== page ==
Lastly, I know it’s nerve-racking to live with a new person and start this new part of your life, but it will all work out. Personally, reading lots of articles and checklists made me feel calm and as if I had my life together. Everyone is just as nervous as you are, even though they may not show it. You can always reach out to your RA, your Orientation Aides, or your parents if you need to talk or are feeling homesick. When you move in Friday, August 24 be ready to open yourself up to new experiences!

Resources: college packing list , college roommate tips , Freshmen FAQs

Tags: Prep for W&M

On-Campus Employment

June 18th, 2018 by W&M FYE · No Comments

As I was watching the hit 2008 film adaptation of the broadway show of the same name, Mamma Mia!, a few days ago, I was struck by the truth embedded in the song “Money, Money, Money…” It really MUST be funny in a rich man’s world, and unfortunately, I’m not in it. After three full years at William & Mary, with my fourth (and final) imminently approaching, I am hoping to pass along my wisdom from not living in a rich man’s world to you, the young Tribe-to-be, who may be in the same situation as me.

After my freshman year, when my babysitting and swim coach savings had dried up, I was in a pickle. I had a job nannying, but I knew once the school year rolled around, I would need some funds, for things like sustenance, rent, etc. On the Student Happenings email, I came across a listing for a Video Assistant with the William & Mary football team. I emailed the contact, and I had the job less than a week later. Since then, I’ve held two more jobs at William & Mary, and I can’t recommend it highly enough.

Along with being a Video Assistant, I work at the Reeder Media Center (where I’m typing this right now) and I work as an Orientation Area Director for First Year Experience, meaning I’ll be seeing you, whoever you are reading this, come this August. These jobs range in pay, but they all hit a specific interest of mine. I love sports, I love video and audio equipment (check out my award-winning film, Gloria: Mime Unknown on YouTube), and I love Orientation, so I was able to get these jobs and fit them together both financially and on a resume. On a personal note, I don’t do well with too much free time. I need to have tasks to do and places to be in order to be productive with all my time. Anyone who knows me knows I can eat up some Netflix on a lazy Saturday, but come Monday, I need some things to fill my day. These jobs, which all are either seasonal or flexible, allow me to fill in my days the way I need them to. I know that if I have classes in the morning, I can head over to afternoon practice in the fall, or I can open up the Media Center in the mornings when I have my evening classes. I am given structure while allowed freedom, which has been very valuable for my wallet, my well-being, my social life, and my GPA.

If you’re not like me, and video stuff or Orientation isn’t really your thing, there are plenty of other campus jobs. Take a scroll through this webpage: You’ll see job listings for all kinds of things, from IT to being an intramural sports referee to marketing internships. There are opportunities to be teaching assistants, research assistants, tutors, equipment managers, RAs, information desk assistants, if there’s a job you can think would be useful, William & Mary probably has opportunities for it.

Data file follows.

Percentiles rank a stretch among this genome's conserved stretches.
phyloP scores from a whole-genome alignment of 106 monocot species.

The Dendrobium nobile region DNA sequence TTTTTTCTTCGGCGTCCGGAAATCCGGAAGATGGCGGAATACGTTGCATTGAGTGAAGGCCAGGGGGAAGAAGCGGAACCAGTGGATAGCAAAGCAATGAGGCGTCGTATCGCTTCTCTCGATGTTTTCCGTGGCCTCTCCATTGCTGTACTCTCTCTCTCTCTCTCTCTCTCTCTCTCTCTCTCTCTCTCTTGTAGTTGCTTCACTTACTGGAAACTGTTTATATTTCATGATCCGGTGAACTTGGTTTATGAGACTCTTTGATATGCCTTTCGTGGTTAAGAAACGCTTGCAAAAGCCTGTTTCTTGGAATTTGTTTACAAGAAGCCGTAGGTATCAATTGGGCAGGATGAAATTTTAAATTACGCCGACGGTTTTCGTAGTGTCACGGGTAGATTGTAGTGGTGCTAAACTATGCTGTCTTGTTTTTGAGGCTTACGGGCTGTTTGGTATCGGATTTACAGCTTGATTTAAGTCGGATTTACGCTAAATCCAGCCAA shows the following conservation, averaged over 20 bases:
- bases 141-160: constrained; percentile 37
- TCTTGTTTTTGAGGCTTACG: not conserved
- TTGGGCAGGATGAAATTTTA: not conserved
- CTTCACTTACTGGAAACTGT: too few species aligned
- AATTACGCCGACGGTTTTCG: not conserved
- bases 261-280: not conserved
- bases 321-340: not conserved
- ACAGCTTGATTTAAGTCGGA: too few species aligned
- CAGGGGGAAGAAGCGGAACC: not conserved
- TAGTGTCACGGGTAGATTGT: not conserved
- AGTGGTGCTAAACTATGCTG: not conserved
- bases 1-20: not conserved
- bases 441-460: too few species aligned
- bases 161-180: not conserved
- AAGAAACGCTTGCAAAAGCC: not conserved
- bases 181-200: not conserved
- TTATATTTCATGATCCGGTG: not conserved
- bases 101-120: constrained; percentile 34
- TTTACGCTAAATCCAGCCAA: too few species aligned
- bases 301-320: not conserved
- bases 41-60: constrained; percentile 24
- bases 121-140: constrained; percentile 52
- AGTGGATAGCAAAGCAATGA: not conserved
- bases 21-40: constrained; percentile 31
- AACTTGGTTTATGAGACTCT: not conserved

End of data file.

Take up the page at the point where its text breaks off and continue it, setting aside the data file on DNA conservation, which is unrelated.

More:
One of the perks about on-campus employment is that everyone knows that you’re a student, and understands that academics are why you are here. I’ve often found that if I am feeling particularly stressed or even sick, it isn’t a problem to take a shift or two off and take care of yourself and your responsibilities. William & Mary ultimately wants to help you, and on-campus employment is just an extension of that.

I love my jobs, and I will miss them when I graduate. But, these jobs have also helped me to get a glimpse into the working world I (hopefully) will enter upon my graduation, and that’s a valuable asset that isn’t always guaranteed in the classroom. I think everyone can benefit from some sort of on-campus employment, so if you’re interested, reach out. Send an email with your resume and why you’re interested, and you’ll only go up from there. That’s all from me, but I’ll be seeing you guys real soon!

<3 Anna Campion

Tags: Prep for W&M

Dining at William & Mary

June 15th, 2018 by W&M FYE · No Comments

Hi! My name is Rishya Suresh and I’m a rising senior at the College, double-majoring in Applied Mathematics and Economics! As an international student from Dubai at W&M, I’m always striving to find the best places to eat and the best ways I can adhere to my vegetarian needs (Mosaic Bowls at the Caf are a great for getting more veggies in*). When considering college, food is generally what makes it or breaks it. Having food that meets all your dietary restrictions while still being enjoyable is what W&M Dining Services aims to achieve with its wide selection of dining options! We even have a Campus Dietician to work with students with dietary needs*

mosaic bowl

Mosaic Bowl – Photo Credit: Carrie Kelley

Whether you’re on the Block 175, Gold 19, or Freedom, W&M has something to offer everyone! We have dining halls sprawled across campus in 3 different and ideal locations; The Sadler Center, The Caf, and Marketplace. If you’re trying to catch a quick bite between classes during a busy day, then Sadler is your answer. It’s placed conveniently between old and new campus and offers a variety of dining options such as a sandwich station, a vegan/vegetarian section, a grill with burgers (and sometimes grilled cheese!!!), a salad bar, and an Asian station. Furthermore, if you’re looking for some American comfort food, Marketplace is the place to be: from grilled cheese and burgers to mouth-watering soups to mac n’ cheese on Fridays. It is also vegetarian-friendly since there are always vegetarian options at all the different stations. For those living in Yates, Green & Gold Village, and/or Botetourt, the Caf is ideally located in between all three of these buildings. It provides food similar to Sadler but has huge television screens that students can use to enjoy a sport!


So many options and we haven’t even gone over Dining Dollars! Sadler Center, the Caf, and Marketplace use up your meal swipes: the number of meals you have is indicated on the meal plan you choose. For example, the Gold 19 provides 19 meals a week and the Block 175 provides 175 meals in a semester, which adds up to around 11 meals a week. Along with these meal swipes are also Dining Dollars that work as money in select restaurants. Restaurants like Cosi and Qdoba have a wide variety of options and break the lull of dining hall food in the week. There’s even a campus Food Truck on the Sadler Center Terrace*. Coming new this year is also Chick-fil-A, which will add to the variety of options to choose from! With so many dining options to consider, finding a place to eat that satisfies your dining need in college has never been easier!

* – Editor’s Note

Tags: Prep for W&M